Equity and excellence: those are two words you hear thrown around by education reformers of all stripes these days. Even the U.S. Department of Education just released the report of its “Equity and Excellence Commission,” with recommendations for improving public schools. So let’s consider those two words for a moment.
When I teach women’s history, we talk a lot about equity versus equality. And my students often struggle with the distinction. We’re accustomed to thinking about equality as the gold standard of liberty: equal pay, equal access, equal rights. But often it’s equity that we are after. In women and girls’ sports, for instance, Title IX protections have helped to level the playing field by providing more equitable access to sports opportunities and coaches, not by mandating equal spots on the football team. Equality implies sameness or equivalence. Equity, on the other hand, implies fairness and a sense of justice. There is an ethical consideration to the term.
The government’s new report acknowledges this point by emphasizing equitable funding for public education. Equitable, not equal. That means sometimes the poorest students need to get more. They deserve their fair share, not the same share. The commission looked at countries with high performing schools and concluded that they “take fiscal equity among schools as a given,” and that “there is agreement across the political spectrum in such nations that poorer students merit extra investment to surmount disadvantage.” [Final EEC Report, 2-2013. p. 14]
That’s an idea we need to get our heads around here in the U.S. – sometimes school districts with high concentrations of poor students (or special needs students or English language learning students) need additional resources. That means that the cost-per-student is going to be higher – indeed, should be higher – in a place like Pittsburgh, than Upper St. Clair. Pittsburgh has one of the highest per-student expenditures in the state and is struggling to reduce costs as it faces looming bankruptcy in 2015. But it’s time to stop asking questions like, “If Fox Chapel can do it for less, why can’t Pittsburgh?” and start asking, “What resources do our poorest students need in order to receive an excellent education?”
So I was glad to see the Equity and Excellence Commission list equitable school funding as its #1 recommendation. It also makes the case for high-quality, early childhood education, which is incredibly important. And the report emphasizes child poverty in the U.S. and the wrap-around services students need in their schools to address health and other needs. All good stuff.
I was less thrilled to see recommendation #2, which focuses on teacher quality. We can all agree that good teachers are terribly important. But the national obsession with “effective teaching” starts with the faulty assumption that we have a plague of bad teachers in our schools. I have yet to see any data that suggests this is the case. In fact, this report states, “Most of our current teachers are hardworking and effective and should be recognized for that. But a small proportion of our teachers do not meet minimum standards, and we must deal with that reality.” [p. 24] It also concludes, “The inescapable fact is that the majority of our teachers are competitive in international terms. Just a small portion is misplaced.” [p. 25]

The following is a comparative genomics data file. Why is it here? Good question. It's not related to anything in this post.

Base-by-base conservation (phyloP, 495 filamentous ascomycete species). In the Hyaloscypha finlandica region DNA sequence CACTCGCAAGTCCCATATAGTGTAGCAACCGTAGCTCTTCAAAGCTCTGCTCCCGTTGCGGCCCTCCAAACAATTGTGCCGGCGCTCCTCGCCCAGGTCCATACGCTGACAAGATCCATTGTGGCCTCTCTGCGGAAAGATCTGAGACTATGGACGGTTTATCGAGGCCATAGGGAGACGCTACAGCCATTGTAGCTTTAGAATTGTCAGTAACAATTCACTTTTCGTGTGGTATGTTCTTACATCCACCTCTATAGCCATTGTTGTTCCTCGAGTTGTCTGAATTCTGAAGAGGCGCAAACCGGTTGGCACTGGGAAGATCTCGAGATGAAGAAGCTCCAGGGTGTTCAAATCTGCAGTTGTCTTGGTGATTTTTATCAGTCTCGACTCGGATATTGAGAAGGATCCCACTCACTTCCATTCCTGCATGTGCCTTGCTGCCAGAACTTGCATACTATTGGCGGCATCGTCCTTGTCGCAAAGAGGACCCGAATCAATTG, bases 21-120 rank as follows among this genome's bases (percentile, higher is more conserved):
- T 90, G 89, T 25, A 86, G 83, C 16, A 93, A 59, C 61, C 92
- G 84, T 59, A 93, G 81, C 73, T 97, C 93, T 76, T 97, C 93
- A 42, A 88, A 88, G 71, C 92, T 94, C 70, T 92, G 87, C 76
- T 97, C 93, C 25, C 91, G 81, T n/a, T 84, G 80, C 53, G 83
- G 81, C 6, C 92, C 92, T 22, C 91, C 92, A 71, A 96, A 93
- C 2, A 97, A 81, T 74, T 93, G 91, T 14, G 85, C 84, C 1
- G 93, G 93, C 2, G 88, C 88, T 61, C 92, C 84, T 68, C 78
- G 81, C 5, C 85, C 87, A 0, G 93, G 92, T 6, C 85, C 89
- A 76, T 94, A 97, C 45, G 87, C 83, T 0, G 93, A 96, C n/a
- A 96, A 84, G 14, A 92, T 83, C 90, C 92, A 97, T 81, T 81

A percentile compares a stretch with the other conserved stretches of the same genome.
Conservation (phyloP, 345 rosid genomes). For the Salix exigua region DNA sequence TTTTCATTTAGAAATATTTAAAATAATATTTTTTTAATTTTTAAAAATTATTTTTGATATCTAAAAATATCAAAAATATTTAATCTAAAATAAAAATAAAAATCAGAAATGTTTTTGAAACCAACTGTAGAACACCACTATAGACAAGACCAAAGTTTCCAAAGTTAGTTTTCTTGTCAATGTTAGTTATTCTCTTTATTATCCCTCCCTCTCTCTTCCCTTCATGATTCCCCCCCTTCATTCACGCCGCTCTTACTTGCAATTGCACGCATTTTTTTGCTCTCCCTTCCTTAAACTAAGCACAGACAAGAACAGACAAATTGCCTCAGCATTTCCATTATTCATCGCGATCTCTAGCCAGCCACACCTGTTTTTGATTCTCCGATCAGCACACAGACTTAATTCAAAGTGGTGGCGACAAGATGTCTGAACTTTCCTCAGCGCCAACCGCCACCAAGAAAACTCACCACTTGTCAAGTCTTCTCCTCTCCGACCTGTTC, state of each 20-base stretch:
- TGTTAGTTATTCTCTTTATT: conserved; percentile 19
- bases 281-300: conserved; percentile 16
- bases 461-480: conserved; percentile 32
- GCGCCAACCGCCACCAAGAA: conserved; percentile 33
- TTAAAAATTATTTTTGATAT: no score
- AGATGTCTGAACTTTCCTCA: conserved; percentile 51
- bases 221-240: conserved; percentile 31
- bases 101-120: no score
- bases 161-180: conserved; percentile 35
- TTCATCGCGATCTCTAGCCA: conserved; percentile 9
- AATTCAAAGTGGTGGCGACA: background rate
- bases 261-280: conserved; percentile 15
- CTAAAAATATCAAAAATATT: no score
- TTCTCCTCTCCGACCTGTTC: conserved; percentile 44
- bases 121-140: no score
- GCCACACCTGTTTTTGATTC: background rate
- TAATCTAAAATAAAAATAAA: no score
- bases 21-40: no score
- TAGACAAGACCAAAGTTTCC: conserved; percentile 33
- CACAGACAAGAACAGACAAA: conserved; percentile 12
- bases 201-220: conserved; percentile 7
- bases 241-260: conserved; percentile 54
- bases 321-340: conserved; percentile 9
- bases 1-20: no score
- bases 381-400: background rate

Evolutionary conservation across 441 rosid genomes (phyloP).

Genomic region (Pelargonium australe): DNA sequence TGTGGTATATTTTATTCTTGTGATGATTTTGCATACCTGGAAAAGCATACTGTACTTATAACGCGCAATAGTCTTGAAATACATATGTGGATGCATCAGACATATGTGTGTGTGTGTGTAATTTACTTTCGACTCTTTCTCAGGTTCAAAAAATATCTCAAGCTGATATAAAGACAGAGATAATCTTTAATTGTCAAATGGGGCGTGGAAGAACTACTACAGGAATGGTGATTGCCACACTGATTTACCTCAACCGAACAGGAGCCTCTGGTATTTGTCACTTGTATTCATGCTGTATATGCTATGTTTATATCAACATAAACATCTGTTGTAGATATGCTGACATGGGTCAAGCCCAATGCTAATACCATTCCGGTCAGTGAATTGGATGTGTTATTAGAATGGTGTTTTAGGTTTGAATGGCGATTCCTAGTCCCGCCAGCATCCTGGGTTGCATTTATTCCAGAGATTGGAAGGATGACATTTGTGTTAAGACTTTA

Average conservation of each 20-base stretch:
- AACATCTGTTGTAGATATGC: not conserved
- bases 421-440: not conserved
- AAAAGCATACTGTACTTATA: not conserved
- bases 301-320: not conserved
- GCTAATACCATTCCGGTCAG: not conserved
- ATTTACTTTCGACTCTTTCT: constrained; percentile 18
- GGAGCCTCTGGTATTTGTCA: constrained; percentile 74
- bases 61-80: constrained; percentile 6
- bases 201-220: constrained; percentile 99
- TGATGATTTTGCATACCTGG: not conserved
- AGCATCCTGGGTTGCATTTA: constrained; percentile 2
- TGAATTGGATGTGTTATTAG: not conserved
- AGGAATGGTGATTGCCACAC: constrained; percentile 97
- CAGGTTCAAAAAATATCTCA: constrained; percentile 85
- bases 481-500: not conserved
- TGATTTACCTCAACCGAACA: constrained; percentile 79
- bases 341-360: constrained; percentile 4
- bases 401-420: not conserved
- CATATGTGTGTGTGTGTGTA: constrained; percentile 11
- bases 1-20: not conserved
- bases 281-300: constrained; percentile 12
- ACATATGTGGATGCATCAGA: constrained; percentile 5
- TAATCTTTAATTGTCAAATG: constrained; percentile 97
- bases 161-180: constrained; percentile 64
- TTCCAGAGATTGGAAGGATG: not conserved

If this is the case, I fail to see why the Gates Foundation and others are spending millions upon millions of dollars on teaching effectiveness (they were one of the financial sponsors of this report, along with the Broad Foundation, Ford Foundation, and several more). If we’re talking about “just a small portion” of teachers, why aren’t we spending our scarce resources – including time, energy, and public attention – on the things we know are massively affecting student learning, including first and foremost, poverty? To be sure, this report discusses poverty. But it commits far more pages to teaching (and the new Common Core Standards) than it does to school funding, wrap-around services, or even early childhood education for low income students.
Finally, let’s consider the word “excellence” in public education for a moment. At the Rally for Public Education last week, over 320 people gathered to demand excellent public schools for all our children. During the event, participants filled out postcards explaining what they believed excellent schools would look like if they were adequately and equitably funded. Not one person mentioned getting better teachers.
Instead, people wrote about getting more teachers and reducing class sizes. Restoring art, music, science, history, and foreign languages to all our schools. A full time librarian, and social workers and nurses in the building every day of the week. Instruments, field trips, supplies, books, tutoring, abundant healthy food, gym class, a community garden, a better playground, enough teachers to supervise recess, rest time for Kindergartners, full day Kindergarten, working computers, and an end to high-stakes-testing. I read through every single postcard and not one person wished for more effective teachers. One summed up the feelings of many, saying, “My son’s school has fabulous teachers – please let them teach!”
Now this is the grassroots’ vision of excellent public schools. In fact, one person said, “We don’t need excellent public schools – we need good enough public schools, for all our kids.” Indeed, this vision is not so much about excellence as it is about all of our students getting enough of what they need, so that they can have rich, learning experiences. This vision is firmly rooted in the principle of equity, so that our poorest students get everything from art to playgrounds – and more. If you listen to the people, you will hear that they are speaking loudly and clearly about both equity and excellence – and it’s a beautiful vision for public education.